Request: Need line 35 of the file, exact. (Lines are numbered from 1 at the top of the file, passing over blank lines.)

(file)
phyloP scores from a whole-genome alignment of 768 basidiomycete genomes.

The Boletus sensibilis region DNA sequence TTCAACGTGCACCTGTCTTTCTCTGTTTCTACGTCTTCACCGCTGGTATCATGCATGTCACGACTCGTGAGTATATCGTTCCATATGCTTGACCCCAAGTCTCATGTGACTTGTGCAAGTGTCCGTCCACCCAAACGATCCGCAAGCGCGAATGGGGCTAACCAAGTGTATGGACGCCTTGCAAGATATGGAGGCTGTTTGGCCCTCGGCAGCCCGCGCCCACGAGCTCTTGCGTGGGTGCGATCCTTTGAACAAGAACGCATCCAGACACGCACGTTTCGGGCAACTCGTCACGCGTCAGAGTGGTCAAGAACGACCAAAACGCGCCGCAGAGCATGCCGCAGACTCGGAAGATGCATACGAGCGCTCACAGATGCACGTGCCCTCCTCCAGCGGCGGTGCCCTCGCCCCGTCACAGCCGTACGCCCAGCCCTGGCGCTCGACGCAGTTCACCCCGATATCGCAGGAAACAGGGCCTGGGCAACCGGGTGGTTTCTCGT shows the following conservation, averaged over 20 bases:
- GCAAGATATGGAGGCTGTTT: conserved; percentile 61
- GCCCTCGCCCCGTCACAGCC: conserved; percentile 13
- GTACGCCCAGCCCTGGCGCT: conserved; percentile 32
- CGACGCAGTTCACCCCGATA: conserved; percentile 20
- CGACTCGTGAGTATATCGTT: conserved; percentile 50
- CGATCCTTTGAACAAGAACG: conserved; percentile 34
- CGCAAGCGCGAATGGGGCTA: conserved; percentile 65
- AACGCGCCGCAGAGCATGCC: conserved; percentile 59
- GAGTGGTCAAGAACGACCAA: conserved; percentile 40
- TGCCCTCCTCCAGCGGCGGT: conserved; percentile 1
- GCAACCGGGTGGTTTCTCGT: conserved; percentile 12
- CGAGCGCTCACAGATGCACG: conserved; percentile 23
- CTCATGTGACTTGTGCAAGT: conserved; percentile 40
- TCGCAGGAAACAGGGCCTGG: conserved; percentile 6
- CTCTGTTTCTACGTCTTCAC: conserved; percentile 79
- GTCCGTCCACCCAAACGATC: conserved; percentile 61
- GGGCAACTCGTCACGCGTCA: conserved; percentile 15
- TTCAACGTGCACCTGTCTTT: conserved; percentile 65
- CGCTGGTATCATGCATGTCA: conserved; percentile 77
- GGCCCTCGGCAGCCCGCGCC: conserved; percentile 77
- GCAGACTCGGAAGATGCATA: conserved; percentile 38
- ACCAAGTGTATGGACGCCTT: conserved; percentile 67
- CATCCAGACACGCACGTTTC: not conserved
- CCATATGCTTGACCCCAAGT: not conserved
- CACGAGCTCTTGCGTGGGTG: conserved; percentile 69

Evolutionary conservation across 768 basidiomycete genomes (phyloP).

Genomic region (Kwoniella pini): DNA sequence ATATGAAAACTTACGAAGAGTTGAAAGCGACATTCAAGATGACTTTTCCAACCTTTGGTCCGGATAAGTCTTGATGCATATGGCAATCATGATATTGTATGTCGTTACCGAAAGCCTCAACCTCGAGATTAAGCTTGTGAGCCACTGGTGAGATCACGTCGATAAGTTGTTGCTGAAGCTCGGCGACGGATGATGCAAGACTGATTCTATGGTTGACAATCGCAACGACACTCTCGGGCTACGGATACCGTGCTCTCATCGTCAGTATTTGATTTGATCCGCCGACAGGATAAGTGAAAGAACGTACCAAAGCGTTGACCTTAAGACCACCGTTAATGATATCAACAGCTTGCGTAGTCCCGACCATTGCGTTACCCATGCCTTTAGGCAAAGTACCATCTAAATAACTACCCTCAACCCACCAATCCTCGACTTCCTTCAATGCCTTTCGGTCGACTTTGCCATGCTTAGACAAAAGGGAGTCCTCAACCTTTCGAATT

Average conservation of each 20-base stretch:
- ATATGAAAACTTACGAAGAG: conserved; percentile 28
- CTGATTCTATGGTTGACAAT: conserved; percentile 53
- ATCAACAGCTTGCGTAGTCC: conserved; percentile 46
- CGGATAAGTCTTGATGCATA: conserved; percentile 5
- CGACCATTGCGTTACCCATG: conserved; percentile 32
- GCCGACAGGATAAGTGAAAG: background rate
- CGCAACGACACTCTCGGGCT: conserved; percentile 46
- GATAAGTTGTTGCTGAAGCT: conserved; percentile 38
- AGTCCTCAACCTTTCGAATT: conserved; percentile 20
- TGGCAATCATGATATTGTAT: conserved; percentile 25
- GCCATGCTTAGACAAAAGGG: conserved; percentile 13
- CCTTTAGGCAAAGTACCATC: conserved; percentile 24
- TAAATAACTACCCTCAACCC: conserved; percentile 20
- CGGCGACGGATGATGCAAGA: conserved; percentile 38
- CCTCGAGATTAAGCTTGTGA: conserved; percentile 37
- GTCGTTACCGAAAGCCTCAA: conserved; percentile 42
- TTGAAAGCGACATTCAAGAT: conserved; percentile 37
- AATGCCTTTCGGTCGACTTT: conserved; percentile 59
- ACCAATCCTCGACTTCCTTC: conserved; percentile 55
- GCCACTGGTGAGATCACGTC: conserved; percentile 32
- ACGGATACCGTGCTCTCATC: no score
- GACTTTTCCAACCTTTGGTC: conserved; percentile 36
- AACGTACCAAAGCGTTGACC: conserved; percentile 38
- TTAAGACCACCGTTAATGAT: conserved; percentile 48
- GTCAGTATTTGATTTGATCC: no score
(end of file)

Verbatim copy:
- CGACCATTGCGTTACCCATG: conserved; percentile 32